Some may fear being crushed by the tipping vehicle, while others fear the freight will somehow fall out of the cargo trailer and hit their vehicle. Fearing objects or dangers that are much larger than us is normal. When different factors, such as high speeds and wild chance are involved, the fear of these tractor-trailers can become far more harrowing and definitely understandable.

For those who fear semi trucks, different techniques to alleviate or eliminate the fear can be taken, such as exposure therapy or soothing self-talk when one finds themselves forced to drive beside a tractor-trailer on the road. Though some feel this fear is unconquerable, all uncertainties they encounter can be either helped or halted with the aid of therapy along with social and self-support.

The Potential Dangers of The Semi Truck

Considering the widespread fear surrounding the existence and operation of semi trucks, it’s no surprise that there are various reasons why a person may be fearful of driving in or around these potentially 80,000-pound machines.

First off, some crucial information to know about these vehicles is that they take wide turns, their stopping time is much slower than the average car, drivers of these trucks have large blind spots, and they can be more prone to flipping than an ordinary car.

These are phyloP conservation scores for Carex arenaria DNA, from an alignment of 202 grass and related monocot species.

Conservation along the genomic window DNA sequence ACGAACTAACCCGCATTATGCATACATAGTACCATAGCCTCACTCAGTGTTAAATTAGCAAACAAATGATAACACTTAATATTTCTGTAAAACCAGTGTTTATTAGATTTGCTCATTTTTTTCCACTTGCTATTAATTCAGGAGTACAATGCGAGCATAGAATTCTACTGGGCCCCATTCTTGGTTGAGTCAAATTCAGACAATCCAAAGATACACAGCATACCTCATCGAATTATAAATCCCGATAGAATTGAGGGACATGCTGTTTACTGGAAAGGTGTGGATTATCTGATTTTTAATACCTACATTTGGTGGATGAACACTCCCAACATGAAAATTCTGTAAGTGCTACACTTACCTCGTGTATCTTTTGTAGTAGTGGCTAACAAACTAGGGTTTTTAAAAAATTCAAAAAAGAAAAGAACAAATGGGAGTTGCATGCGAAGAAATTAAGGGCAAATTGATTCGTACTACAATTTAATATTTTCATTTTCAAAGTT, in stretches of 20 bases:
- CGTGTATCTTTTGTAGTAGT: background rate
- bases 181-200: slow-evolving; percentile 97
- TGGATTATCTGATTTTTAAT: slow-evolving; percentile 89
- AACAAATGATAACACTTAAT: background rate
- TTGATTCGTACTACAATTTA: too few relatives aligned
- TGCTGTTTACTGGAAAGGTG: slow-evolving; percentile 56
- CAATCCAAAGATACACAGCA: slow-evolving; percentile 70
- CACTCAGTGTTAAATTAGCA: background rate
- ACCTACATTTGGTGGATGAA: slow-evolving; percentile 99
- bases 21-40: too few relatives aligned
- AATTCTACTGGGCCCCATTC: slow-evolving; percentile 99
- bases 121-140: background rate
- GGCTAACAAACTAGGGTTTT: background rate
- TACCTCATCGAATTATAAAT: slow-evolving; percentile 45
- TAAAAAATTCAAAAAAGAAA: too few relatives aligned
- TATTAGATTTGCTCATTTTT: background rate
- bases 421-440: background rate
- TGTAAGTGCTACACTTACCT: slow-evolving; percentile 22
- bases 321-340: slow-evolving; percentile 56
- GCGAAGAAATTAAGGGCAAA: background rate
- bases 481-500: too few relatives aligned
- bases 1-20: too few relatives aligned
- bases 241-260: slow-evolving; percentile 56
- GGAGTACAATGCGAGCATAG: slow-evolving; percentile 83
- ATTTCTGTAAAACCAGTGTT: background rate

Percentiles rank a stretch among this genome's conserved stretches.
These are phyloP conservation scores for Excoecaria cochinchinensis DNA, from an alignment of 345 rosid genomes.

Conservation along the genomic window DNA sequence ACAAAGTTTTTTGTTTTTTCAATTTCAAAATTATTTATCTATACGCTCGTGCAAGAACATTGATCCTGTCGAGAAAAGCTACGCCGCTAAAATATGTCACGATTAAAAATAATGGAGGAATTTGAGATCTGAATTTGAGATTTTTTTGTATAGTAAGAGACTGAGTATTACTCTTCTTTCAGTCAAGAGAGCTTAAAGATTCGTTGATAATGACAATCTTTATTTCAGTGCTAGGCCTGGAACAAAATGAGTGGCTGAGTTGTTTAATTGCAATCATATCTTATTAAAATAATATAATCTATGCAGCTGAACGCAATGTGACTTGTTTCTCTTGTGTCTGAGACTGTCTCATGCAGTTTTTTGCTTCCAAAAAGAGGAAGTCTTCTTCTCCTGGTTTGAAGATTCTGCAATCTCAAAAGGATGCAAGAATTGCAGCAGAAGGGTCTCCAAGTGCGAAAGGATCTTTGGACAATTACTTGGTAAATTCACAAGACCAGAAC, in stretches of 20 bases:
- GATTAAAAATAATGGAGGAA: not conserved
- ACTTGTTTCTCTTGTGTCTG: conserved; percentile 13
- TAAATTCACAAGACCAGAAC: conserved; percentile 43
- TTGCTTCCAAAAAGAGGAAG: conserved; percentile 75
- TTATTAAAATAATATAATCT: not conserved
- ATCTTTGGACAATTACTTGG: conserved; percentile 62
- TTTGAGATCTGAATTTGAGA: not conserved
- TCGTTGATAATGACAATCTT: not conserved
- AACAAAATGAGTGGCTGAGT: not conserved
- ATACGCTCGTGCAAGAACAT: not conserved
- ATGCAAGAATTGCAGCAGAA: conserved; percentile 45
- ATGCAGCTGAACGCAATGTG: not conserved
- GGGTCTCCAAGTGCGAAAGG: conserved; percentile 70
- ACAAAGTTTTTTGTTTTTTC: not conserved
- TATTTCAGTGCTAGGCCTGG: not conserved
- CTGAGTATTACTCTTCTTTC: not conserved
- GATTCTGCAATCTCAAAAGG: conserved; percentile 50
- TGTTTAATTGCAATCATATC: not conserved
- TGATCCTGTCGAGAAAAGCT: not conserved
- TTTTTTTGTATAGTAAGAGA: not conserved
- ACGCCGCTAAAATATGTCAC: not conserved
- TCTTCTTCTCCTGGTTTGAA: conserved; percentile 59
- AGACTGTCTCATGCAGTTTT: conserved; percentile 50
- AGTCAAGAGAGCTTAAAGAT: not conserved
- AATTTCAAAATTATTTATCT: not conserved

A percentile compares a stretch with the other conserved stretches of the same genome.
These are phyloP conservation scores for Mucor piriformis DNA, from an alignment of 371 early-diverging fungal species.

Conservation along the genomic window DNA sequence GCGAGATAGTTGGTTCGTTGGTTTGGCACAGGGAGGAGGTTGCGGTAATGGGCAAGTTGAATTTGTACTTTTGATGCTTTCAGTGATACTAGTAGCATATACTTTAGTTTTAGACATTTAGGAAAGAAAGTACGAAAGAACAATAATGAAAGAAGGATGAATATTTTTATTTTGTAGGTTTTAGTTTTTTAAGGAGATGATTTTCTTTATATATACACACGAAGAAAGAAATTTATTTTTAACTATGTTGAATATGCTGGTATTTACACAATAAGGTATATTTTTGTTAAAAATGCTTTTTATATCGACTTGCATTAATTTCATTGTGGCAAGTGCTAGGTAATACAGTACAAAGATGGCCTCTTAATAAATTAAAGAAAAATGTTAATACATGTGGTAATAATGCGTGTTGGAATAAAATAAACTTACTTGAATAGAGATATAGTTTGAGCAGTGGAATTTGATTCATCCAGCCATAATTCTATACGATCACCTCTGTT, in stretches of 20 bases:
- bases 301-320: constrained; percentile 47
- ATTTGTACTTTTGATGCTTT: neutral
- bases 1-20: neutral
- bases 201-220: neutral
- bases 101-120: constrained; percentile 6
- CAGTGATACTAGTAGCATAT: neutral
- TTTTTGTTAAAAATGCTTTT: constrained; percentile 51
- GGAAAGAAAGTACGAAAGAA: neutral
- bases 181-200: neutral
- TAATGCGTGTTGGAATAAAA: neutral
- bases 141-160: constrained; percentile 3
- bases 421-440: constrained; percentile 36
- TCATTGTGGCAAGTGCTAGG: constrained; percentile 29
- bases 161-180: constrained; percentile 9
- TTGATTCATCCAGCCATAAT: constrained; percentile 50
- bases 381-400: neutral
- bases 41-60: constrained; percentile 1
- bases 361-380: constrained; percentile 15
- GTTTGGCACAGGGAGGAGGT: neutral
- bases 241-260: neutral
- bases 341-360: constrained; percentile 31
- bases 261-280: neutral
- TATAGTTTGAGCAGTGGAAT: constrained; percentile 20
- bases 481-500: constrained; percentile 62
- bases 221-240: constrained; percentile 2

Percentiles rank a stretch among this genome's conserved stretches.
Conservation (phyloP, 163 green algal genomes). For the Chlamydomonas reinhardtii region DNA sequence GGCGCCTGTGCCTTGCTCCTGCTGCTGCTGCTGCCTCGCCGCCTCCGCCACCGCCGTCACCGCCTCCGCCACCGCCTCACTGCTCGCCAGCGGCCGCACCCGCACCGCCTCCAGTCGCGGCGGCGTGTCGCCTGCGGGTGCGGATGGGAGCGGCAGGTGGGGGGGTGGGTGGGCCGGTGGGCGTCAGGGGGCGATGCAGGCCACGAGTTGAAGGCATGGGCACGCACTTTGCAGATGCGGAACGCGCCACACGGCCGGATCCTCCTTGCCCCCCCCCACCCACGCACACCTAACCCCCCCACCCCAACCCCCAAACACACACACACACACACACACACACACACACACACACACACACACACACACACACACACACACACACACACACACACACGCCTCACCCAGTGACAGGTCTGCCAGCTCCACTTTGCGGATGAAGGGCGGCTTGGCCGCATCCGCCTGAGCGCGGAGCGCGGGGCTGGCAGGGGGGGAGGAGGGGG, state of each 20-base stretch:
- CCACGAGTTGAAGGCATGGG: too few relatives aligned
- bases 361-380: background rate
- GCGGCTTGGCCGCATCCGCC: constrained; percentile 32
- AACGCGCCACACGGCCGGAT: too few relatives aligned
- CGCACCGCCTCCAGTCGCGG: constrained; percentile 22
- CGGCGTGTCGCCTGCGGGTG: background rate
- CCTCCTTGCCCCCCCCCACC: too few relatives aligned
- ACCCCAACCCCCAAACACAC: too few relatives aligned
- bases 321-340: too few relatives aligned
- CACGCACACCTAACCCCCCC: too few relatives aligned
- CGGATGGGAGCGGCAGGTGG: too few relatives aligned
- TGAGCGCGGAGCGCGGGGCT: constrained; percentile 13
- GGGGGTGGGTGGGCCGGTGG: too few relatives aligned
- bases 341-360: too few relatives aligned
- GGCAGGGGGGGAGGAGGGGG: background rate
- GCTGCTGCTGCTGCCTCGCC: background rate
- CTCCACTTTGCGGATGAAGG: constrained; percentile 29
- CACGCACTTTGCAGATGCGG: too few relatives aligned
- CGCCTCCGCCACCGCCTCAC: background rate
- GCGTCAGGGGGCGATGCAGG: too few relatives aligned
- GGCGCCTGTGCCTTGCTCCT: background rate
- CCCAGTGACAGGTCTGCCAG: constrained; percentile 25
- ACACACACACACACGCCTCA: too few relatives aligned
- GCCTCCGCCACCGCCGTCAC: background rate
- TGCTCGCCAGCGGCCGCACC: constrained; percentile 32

More problems arise when you look into the cabin of the truck rather than the vehicle itself. In recent years, many large, overpowering companies have been called out for not correctly training their drivers, which can lead to potential accidents and even deaths.

Of the drivers who are well-trained and prepared to drive these monster machines, there’s still the undeniable risk of these drivers experiencing trucker fatigue. Trucker fatigue can cause drivers to make dangerous driving maneuvers due to odd sleeping patterns, strenuous working hours, and monotonous work tasks.

Though semi trucks were created to help develop the distribution system in the United States, the harrowing fact is that these machines can be deadly if not operated by trained drivers and serviced by vigilant operators.


The Future of The Semi Truck

Though semi-trucks pose major risks to drivers in vehicles and drivers in the trucks themselves, the growth and utilization of the trucking industry pose no sign of stopping or decreasing.

In recent years, as advancements in technology and computerized self-driving systems hit the scene in the automotive industry, the concept of self-driving semi-trucks has become more prevalent. As of 2023, at least two dozen states permit the existence and operation of self-driving semi trucks. However, a survey found that 53% of Americans are afraid of driving on the same roads as self-driving semi trucks. 

Though many United States citizens have expressed fears about semi-trucks and insecurities about the idea of self-driving trucks occupying the lane beside them on the freeways and streets of the country, the possibility for an advanced commerce system and safe driving experience for all can be achieved if adequate measures are taken into account and carefully considered.

Jeremy Edwards
Jeremy Edwards
On Chain Analysis Data Engineer. Lives in sunny Perth, Australia. Investing and writing about Crypto since 2014.